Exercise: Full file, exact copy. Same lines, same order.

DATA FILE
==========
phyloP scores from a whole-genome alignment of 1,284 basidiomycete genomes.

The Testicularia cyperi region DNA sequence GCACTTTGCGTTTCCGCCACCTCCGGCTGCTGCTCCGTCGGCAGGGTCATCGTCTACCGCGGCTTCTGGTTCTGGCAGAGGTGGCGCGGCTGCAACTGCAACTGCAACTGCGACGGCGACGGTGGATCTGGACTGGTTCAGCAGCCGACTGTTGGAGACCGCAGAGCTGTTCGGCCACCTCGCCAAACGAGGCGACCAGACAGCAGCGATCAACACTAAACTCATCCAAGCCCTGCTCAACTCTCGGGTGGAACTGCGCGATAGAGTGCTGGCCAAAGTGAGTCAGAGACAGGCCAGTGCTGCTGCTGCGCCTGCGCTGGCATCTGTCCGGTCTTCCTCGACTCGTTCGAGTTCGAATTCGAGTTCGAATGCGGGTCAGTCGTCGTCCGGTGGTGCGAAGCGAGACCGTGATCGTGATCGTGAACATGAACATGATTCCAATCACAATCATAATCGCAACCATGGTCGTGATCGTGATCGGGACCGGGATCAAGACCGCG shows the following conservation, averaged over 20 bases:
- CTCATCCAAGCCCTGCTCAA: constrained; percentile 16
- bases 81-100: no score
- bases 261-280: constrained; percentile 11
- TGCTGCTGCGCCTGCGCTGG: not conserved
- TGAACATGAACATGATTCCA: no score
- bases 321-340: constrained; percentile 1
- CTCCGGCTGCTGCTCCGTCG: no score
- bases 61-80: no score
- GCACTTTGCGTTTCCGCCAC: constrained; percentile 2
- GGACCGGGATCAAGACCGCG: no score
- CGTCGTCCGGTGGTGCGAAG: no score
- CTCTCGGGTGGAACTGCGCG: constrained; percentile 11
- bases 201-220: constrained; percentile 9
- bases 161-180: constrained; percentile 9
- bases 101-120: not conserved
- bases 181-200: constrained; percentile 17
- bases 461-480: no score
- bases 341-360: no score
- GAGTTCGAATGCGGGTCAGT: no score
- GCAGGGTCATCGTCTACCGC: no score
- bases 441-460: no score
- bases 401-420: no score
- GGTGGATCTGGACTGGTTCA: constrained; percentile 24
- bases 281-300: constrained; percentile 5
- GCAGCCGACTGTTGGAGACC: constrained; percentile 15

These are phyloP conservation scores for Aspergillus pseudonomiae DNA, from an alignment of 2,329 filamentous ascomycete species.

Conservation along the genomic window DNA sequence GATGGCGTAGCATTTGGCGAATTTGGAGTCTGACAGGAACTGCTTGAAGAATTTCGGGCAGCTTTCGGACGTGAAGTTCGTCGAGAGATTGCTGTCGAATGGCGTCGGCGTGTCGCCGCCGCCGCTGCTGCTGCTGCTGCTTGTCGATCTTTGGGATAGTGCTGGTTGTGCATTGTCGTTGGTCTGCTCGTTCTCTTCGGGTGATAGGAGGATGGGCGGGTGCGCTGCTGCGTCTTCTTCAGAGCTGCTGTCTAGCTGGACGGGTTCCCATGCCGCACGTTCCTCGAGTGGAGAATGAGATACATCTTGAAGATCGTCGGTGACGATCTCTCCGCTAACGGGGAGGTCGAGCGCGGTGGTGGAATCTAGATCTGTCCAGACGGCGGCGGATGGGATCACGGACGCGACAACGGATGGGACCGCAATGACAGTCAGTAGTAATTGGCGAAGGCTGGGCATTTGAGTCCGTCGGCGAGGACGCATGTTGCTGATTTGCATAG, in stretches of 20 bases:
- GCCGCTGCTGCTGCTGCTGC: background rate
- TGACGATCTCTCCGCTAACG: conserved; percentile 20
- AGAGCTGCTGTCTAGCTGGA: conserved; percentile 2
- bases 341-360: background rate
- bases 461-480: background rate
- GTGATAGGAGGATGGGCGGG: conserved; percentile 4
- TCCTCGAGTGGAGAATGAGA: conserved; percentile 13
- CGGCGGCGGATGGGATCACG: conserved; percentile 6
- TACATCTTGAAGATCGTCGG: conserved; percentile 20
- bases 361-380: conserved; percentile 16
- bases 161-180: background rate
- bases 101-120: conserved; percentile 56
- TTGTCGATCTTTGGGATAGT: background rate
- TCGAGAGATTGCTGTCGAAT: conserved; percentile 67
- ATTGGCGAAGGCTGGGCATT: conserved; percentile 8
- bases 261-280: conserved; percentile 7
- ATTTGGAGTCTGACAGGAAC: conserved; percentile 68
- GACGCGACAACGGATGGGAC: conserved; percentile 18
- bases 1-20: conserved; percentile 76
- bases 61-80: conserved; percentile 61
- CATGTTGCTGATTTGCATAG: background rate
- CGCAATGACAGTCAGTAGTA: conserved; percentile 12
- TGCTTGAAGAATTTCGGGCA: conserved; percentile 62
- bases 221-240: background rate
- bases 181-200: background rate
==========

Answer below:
phyloP scores from a whole-genome alignment of 1,284 basidiomycete genomes.

The Testicularia cyperi region DNA sequence GCACTTTGCGTTTCCGCCACCTCCGGCTGCTGCTCCGTCGGCAGGGTCATCGTCTACCGCGGCTTCTGGTTCTGGCAGAGGTGGCGCGGCTGCAACTGCAACTGCAACTGCGACGGCGACGGTGGATCTGGACTGGTTCAGCAGCCGACTGTTGGAGACCGCAGAGCTGTTCGGCCACCTCGCCAAACGAGGCGACCAGACAGCAGCGATCAACACTAAACTCATCCAAGCCCTGCTCAACTCTCGGGTGGAACTGCGCGATAGAGTGCTGGCCAAAGTGAGTCAGAGACAGGCCAGTGCTGCTGCTGCGCCTGCGCTGGCATCTGTCCGGTCTTCCTCGACTCGTTCGAGTTCGAATTCGAGTTCGAATGCGGGTCAGTCGTCGTCCGGTGGTGCGAAGCGAGACCGTGATCGTGATCGTGAACATGAACATGATTCCAATCACAATCATAATCGCAACCATGGTCGTGATCGTGATCGGGACCGGGATCAAGACCGCG shows the following conservation, averaged over 20 bases:
- CTCATCCAAGCCCTGCTCAA: constrained; percentile 16
- bases 81-100: no score
- bases 261-280: constrained; percentile 11
- TGCTGCTGCGCCTGCGCTGG: not conserved
- TGAACATGAACATGATTCCA: no score
- bases 321-340: constrained; percentile 1
- CTCCGGCTGCTGCTCCGTCG: no score
- bases 61-80: no score
- GCACTTTGCGTTTCCGCCAC: constrained; percentile 2
- GGACCGGGATCAAGACCGCG: no score
- CGTCGTCCGGTGGTGCGAAG: no score
- CTCTCGGGTGGAACTGCGCG: constrained; percentile 11
- bases 201-220: constrained; percentile 9
- bases 161-180: constrained; percentile 9
- bases 101-120: not conserved
- bases 181-200: constrained; percentile 17
- bases 461-480: no score
- bases 341-360: no score
- GAGTTCGAATGCGGGTCAGT: no score
- GCAGGGTCATCGTCTACCGC: no score
- bases 441-460: no score
- bases 401-420: no score
- GGTGGATCTGGACTGGTTCA: constrained; percentile 24
- bases 281-300: constrained; percentile 5
- GCAGCCGACTGTTGGAGACC: constrained; percentile 15

These are phyloP conservation scores for Aspergillus pseudonomiae DNA, from an alignment of 2,329 filamentous ascomycete species.

Conservation along the genomic window DNA sequence GATGGCGTAGCATTTGGCGAATTTGGAGTCTGACAGGAACTGCTTGAAGAATTTCGGGCAGCTTTCGGACGTGAAGTTCGTCGAGAGATTGCTGTCGAATGGCGTCGGCGTGTCGCCGCCGCCGCTGCTGCTGCTGCTGCTTGTCGATCTTTGGGATAGTGCTGGTTGTGCATTGTCGTTGGTCTGCTCGTTCTCTTCGGGTGATAGGAGGATGGGCGGGTGCGCTGCTGCGTCTTCTTCAGAGCTGCTGTCTAGCTGGACGGGTTCCCATGCCGCACGTTCCTCGAGTGGAGAATGAGATACATCTTGAAGATCGTCGGTGACGATCTCTCCGCTAACGGGGAGGTCGAGCGCGGTGGTGGAATCTAGATCTGTCCAGACGGCGGCGGATGGGATCACGGACGCGACAACGGATGGGACCGCAATGACAGTCAGTAGTAATTGGCGAAGGCTGGGCATTTGAGTCCGTCGGCGAGGACGCATGTTGCTGATTTGCATAG, in stretches of 20 bases:
- GCCGCTGCTGCTGCTGCTGC: background rate
- TGACGATCTCTCCGCTAACG: conserved; percentile 20
- AGAGCTGCTGTCTAGCTGGA: conserved; percentile 2
- bases 341-360: background rate
- bases 461-480: background rate
- GTGATAGGAGGATGGGCGGG: conserved; percentile 4
- TCCTCGAGTGGAGAATGAGA: conserved; percentile 13
- CGGCGGCGGATGGGATCACG: conserved; percentile 6
- TACATCTTGAAGATCGTCGG: conserved; percentile 20
- bases 361-380: conserved; percentile 16
- bases 161-180: background rate
- bases 101-120: conserved; percentile 56
- TTGTCGATCTTTGGGATAGT: background rate
- TCGAGAGATTGCTGTCGAAT: conserved; percentile 67
- ATTGGCGAAGGCTGGGCATT: conserved; percentile 8
- bases 261-280: conserved; percentile 7
- ATTTGGAGTCTGACAGGAAC: conserved; percentile 68
- GACGCGACAACGGATGGGAC: conserved; percentile 18
- bases 1-20: conserved; percentile 76
- bases 61-80: conserved; percentile 61
- CATGTTGCTGATTTGCATAG: background rate
- CGCAATGACAGTCAGTAGTA: conserved; percentile 12
- TGCTTGAAGAATTTCGGGCA: conserved; percentile 62
- bases 221-240: background rate
- bases 181-200: background rate